What Ever Happened To Hell? Ctd

Andrew Sullivan —  Oct 23 2011 @ 10:45am

Fewer and fewer Catholics believe in hell. Dreher is disturbed:

[W]e moderns want to say Hell does not exist because it does not fit our therapeutic ideas of what religion should be. But you cannot edit Hell out of Scripture, especially because Jesus spoke of it as real. If He had never done so, and if Scripture was silent on the reality of Hell, that would be one thing. I’m not saying, "Hooray, Hell exists!" by any means. If I happen to arrive in Heaven and discover that Hell doesn’t exist, or that Hell exists but no one but the Devil is in there, I will rejoice. My point is simply that loss of a belief in Hell is indicative of a shift of our way of thinking about religion from prophetic (calling us to turn from our sins) to therapeutic (telling us that we’re okay, no matter what we do).

On the same subject, a reader flags the above video and writes:

It's not just Catholics who are shifting away from a belief in hell. I'm starting to see the shift with evangelicals as well, although they often loathe to admit it. The most prominent example is Rob Bell, pastor of the huge Mars Hill Bible Church in Michigan and author of this book that created a lot of waves.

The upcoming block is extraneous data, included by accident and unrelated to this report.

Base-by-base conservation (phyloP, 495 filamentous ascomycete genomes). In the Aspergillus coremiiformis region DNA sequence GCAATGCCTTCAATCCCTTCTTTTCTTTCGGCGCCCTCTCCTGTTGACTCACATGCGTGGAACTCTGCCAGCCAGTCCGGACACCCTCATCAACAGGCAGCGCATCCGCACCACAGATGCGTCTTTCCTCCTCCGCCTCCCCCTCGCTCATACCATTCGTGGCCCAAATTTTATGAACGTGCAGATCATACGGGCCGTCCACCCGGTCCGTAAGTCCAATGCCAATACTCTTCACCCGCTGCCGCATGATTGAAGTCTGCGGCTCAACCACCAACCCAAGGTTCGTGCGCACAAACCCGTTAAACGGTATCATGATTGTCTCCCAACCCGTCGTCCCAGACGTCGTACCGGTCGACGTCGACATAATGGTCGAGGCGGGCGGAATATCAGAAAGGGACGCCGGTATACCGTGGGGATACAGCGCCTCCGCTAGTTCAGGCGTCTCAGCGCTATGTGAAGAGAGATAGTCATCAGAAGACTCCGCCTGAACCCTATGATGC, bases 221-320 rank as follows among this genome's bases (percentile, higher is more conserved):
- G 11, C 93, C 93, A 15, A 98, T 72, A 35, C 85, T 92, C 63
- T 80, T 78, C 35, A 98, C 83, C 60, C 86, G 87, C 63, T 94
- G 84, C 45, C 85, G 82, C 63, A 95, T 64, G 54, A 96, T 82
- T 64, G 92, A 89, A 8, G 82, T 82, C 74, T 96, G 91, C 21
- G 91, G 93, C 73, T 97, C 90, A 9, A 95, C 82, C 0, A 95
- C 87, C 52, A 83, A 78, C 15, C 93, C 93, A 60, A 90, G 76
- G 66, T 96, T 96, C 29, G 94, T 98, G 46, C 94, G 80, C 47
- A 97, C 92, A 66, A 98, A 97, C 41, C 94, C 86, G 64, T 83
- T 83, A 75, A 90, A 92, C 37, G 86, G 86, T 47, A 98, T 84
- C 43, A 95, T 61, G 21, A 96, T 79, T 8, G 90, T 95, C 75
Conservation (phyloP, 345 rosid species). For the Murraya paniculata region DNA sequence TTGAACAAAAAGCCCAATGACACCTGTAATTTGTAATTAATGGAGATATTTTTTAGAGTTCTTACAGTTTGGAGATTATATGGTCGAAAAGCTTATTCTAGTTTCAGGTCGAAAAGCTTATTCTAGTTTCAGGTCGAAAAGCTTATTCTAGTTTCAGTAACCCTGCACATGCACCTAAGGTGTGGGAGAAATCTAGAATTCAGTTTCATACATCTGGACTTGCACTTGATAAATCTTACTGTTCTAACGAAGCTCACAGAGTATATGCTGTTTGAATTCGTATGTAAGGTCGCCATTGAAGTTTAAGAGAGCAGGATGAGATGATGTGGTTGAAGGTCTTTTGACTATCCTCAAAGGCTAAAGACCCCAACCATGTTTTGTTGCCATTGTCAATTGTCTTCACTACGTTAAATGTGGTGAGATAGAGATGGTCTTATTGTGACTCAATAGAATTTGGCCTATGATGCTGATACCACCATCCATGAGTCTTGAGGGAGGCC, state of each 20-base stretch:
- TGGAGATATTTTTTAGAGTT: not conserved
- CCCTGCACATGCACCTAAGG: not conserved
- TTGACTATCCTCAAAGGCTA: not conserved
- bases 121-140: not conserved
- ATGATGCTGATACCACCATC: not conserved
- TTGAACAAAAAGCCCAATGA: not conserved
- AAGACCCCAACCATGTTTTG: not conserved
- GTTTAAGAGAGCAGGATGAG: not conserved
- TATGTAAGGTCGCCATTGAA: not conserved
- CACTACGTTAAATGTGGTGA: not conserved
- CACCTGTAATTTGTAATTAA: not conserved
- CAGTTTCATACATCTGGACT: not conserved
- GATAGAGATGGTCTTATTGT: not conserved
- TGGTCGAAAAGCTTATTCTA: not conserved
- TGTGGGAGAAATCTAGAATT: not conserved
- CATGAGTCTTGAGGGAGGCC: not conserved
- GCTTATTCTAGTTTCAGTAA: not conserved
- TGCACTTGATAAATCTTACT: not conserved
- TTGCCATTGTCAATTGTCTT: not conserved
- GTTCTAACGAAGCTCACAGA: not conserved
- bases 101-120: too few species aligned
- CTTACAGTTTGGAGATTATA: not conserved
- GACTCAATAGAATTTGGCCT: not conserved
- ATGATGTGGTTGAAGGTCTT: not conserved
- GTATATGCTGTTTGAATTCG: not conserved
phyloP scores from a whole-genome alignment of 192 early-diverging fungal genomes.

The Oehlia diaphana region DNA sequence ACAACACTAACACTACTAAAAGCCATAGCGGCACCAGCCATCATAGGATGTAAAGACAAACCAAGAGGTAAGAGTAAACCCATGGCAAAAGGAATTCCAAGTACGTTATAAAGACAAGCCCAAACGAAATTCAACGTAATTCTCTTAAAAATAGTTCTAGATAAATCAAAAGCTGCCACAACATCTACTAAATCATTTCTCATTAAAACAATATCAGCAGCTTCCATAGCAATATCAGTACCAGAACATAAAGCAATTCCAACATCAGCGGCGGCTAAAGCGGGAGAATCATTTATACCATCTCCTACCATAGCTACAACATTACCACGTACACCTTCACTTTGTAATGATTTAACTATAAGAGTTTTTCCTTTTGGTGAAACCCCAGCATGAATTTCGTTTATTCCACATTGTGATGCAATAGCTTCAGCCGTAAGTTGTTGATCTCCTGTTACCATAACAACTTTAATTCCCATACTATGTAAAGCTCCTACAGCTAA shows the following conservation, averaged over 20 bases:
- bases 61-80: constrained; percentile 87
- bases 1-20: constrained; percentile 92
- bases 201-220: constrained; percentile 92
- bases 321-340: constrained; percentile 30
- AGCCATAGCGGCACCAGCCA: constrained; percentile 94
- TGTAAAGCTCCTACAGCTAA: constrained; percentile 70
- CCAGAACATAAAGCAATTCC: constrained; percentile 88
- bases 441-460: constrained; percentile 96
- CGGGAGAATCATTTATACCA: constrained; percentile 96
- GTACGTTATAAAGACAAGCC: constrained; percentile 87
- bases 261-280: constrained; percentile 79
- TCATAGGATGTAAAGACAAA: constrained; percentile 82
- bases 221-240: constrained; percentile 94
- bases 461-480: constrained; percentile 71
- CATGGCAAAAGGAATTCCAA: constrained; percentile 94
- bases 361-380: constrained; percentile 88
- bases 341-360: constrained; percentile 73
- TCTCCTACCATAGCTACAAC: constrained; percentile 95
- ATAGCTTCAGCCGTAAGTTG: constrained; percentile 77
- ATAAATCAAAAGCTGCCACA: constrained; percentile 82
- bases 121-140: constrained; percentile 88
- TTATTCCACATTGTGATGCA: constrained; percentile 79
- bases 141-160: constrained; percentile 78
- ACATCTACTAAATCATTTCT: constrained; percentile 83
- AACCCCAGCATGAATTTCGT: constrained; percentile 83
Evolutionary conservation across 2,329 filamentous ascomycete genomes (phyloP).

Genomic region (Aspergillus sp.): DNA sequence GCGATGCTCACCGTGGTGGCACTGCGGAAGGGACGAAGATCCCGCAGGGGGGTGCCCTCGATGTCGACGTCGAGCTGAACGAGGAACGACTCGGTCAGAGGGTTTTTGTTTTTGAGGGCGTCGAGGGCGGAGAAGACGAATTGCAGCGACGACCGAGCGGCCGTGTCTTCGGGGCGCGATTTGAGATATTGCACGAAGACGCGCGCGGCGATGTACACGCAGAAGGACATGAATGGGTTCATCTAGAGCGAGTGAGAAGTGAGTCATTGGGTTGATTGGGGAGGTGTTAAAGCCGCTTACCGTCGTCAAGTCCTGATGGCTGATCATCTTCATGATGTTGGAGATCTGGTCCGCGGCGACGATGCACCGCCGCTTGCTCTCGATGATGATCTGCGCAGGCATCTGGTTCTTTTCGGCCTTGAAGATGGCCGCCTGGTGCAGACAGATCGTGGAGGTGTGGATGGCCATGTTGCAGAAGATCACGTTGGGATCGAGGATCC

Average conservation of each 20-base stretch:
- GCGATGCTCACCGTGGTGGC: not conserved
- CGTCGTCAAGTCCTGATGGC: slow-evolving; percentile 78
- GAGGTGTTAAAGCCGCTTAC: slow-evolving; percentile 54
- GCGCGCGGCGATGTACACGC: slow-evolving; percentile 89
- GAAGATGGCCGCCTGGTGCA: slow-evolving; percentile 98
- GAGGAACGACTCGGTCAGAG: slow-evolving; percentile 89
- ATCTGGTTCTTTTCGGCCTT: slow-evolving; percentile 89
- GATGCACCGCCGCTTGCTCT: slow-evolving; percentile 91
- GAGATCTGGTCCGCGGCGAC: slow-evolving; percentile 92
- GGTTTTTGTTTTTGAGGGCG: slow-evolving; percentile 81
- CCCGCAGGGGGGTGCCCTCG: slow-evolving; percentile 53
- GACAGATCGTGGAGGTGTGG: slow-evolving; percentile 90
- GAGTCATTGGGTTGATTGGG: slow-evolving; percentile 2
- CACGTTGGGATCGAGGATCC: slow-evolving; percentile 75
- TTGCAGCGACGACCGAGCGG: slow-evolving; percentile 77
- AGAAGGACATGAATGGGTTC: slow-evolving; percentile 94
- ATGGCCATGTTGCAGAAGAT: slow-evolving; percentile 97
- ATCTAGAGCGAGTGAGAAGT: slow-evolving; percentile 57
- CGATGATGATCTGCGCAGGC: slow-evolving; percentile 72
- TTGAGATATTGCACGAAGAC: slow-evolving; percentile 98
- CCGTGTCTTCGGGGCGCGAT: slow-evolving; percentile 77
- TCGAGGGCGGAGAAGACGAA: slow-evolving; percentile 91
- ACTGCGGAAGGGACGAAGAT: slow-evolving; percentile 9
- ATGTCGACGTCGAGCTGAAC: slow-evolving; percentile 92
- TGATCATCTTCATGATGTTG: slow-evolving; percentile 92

I watched the reaction to Bell's Love Wins with fascination. A few of the usual suspects dismissed it out of hand. But a number of those usual suspects (i.e., the ones that believe in hell) didn't agree with the book but acknowledged Bell is sparking a worthwhile "conversation" about the issue.

This is a sea change from a decade ago, when pastor Carlton Pearson essentially preached the same thing as Bell and was swiftly denounced. Almost overnight, he turned into a pariah in the evangelical community, and his book revealed (somewhat inadvertently) that he's still somewhat bitter about it.

I think what is happening is that young people, much like in the debate about gay marriage, are no longer accepting the same tired, illogical, and decidedly un-Christian arguments about the existence of hell. Young people are concentrating instead on making the current world a better place instead of fixating on the dreaded existential one.